Despite beginning the year on a rough note, the broad-based S&P 500 is up a solid 8% year to date. On the flip side, drug stock investors seemingly can't catch a break. The SPDR S&P Biotech ETF is off a little more than 7% year to date, while the VanEck Vectors Pharmaceuticals ETF has plunged 20% since the year began.
There were a number of factors that sacked drug stocks in 2016. We had what looked like a strong probability of Hillary Clinton winning the presidency and introducing prescription drug reforms that would have curbed drugmakers' margins and potentially shortened patent protection periods. Even though Clinton lost the presidency, drug stocks haven't recovered their losses for the year on account of President-elect Donald Trump also recognizing inherent issues with U.S. drug pricing.
Drugmakers also dealt with the possibility of multiple rate hikes being on the table earlier this year. Low interest rates are important to drug stocks since they provide a source of cheap capital for reinvestment, research, and mergers and acquisitions. If interest rates rise substantially, it could put the kibosh on M&A.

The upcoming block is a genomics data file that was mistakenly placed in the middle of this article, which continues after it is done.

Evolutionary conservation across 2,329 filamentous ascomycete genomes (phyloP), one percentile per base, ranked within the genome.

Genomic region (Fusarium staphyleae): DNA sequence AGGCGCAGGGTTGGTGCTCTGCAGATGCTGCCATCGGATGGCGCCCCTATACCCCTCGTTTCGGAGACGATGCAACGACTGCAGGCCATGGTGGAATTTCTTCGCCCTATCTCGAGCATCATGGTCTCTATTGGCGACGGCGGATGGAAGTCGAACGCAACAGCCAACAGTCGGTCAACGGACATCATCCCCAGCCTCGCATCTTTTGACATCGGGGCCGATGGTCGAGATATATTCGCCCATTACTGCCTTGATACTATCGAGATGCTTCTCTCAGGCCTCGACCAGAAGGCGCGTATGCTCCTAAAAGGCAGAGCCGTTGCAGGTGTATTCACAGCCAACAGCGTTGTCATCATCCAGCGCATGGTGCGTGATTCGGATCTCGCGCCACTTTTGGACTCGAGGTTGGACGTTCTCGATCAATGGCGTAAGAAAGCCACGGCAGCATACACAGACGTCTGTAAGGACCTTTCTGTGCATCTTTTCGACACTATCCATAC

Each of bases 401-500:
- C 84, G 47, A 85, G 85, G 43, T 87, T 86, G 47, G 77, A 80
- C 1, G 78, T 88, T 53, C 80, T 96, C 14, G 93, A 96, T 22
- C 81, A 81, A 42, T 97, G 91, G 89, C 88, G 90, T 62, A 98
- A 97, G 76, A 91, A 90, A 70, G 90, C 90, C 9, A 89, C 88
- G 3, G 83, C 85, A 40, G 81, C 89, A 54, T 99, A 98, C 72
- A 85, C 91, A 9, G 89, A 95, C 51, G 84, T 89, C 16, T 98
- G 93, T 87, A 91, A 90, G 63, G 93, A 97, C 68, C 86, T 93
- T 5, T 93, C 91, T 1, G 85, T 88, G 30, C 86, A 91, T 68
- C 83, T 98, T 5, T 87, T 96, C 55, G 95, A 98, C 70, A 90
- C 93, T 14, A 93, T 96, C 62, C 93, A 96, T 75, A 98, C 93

You could even say that biotech and pharmaceutical stocks suffered because they'd risen at a quicker pace than most other industries in recent years. Valuations had arguably gotten ahead of themselves, and profitable biotech stocks especially needed a cooling-off period.
Three drug stocks to avoid in 2017
With drug stocks down as much as they are in 2016, there's likely to be some bargain hunting ongoing in the industry in 2017. But by that same token, there are three drug stocks that might look like bargains at their current price, yet they shouldn't be touched with a 10-foot pole by investors in 2017, at least based on this Fool's opinion.
Embattled drugmaker Valeant Pharmaceuticals (NYSE:BHC) may be down more than 83% for the year and trading at an adjusted P/E multiple of three, but I still wouldn't invest free money in Valeant now or in 2017.